Where does the buck stop when errors occur?
The Standard’s Ken Waineo explains who’s responsible when retirement plan administrators make a mistake.
Providers of retirement plan administrative services have proliferated over the years as the complexity of plan administration has mushroomed. In a litigious environment, plan sponsors need to pay close attention the role of fiduciaries and the level of responsibility assumed by external administrators. EBN spoke to Ken Waineo, senior director of business development and retirement plan operations for The Standard, to explore these topics.
Employee Benefit News: Is a plan sponsor by default the plan administrator?
Ken Waineo: The most common structure is for an employer to be designated as the plan administrator in the plan document, or employees who are serving on a committee. But there are many external providers stepping up and saying that they can sign on as a third-party plan administrator, or TPA, to support the plan administrator. Some act in a fiduciary capacity, and others do not.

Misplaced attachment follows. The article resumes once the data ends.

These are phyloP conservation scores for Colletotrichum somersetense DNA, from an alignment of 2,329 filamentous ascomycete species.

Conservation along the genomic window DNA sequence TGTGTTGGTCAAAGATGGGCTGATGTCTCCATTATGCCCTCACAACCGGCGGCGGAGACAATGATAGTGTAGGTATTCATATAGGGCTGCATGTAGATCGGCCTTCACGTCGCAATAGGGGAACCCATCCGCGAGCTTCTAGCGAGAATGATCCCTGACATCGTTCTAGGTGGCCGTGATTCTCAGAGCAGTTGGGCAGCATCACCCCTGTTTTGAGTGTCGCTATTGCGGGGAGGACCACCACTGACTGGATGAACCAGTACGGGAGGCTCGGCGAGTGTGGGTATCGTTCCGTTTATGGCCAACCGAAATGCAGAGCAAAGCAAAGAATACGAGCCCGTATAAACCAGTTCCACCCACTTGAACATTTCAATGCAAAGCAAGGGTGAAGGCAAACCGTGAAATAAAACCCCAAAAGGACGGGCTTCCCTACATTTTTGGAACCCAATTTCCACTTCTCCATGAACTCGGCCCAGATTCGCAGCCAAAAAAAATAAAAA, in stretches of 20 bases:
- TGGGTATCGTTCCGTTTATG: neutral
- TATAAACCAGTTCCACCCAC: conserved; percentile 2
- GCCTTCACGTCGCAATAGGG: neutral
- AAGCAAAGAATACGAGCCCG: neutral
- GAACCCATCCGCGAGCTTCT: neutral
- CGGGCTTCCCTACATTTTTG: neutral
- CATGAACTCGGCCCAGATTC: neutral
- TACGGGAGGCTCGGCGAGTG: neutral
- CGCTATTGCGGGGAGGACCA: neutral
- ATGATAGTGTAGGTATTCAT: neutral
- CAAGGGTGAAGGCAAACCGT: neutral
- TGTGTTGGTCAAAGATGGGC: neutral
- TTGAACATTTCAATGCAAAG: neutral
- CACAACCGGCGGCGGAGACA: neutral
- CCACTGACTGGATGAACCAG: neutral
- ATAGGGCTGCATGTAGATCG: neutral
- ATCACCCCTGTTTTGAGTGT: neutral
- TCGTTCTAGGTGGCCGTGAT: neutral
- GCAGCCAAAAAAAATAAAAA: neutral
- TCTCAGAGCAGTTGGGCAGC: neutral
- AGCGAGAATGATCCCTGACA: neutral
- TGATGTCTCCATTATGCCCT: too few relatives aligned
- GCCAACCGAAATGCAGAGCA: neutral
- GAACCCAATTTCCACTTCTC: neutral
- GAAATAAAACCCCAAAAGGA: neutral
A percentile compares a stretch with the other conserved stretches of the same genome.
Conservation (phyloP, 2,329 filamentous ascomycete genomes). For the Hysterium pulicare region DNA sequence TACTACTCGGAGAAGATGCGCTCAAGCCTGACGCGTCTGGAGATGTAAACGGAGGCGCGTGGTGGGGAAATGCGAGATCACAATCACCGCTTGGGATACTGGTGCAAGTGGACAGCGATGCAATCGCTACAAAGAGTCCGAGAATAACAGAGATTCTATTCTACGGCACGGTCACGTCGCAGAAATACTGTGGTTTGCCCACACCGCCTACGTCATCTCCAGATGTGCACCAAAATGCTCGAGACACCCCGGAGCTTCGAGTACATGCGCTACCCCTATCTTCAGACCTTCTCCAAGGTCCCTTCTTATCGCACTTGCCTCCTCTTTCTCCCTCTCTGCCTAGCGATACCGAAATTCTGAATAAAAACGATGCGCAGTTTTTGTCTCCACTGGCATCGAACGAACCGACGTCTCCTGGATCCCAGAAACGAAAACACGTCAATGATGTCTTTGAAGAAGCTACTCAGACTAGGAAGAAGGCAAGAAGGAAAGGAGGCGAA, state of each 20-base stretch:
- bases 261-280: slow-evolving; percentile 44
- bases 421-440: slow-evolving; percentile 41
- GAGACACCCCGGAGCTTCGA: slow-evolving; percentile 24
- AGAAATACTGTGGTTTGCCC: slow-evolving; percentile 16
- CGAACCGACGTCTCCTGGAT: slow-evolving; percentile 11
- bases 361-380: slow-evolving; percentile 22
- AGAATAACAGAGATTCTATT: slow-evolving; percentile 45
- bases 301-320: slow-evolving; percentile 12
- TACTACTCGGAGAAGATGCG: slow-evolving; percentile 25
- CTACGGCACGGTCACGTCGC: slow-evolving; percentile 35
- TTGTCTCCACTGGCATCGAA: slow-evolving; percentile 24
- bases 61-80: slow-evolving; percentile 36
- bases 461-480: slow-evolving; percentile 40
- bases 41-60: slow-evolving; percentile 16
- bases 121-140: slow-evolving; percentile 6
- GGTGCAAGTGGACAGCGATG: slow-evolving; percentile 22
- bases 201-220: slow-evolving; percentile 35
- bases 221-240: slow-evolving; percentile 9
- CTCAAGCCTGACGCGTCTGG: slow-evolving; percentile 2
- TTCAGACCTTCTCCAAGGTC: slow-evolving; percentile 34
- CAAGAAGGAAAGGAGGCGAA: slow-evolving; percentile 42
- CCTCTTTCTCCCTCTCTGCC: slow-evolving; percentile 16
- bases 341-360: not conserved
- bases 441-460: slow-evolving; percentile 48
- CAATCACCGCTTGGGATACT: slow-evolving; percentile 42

EBN: But even if the employer retained another entity to act as plan administrator, it still couldn’t escape its ultimate responsibility for overseeing service providers anyway, right?
Waineo: Yes, the employer can never completely get away from their fiduciary responsibility. They still have the obligation, at the very least, to oversee the plan administrator, and one of the plan administrator’s primary obligations is to overview the service providers and be sure that the services that are being provided are accurate and delivering value for what they’re being paid.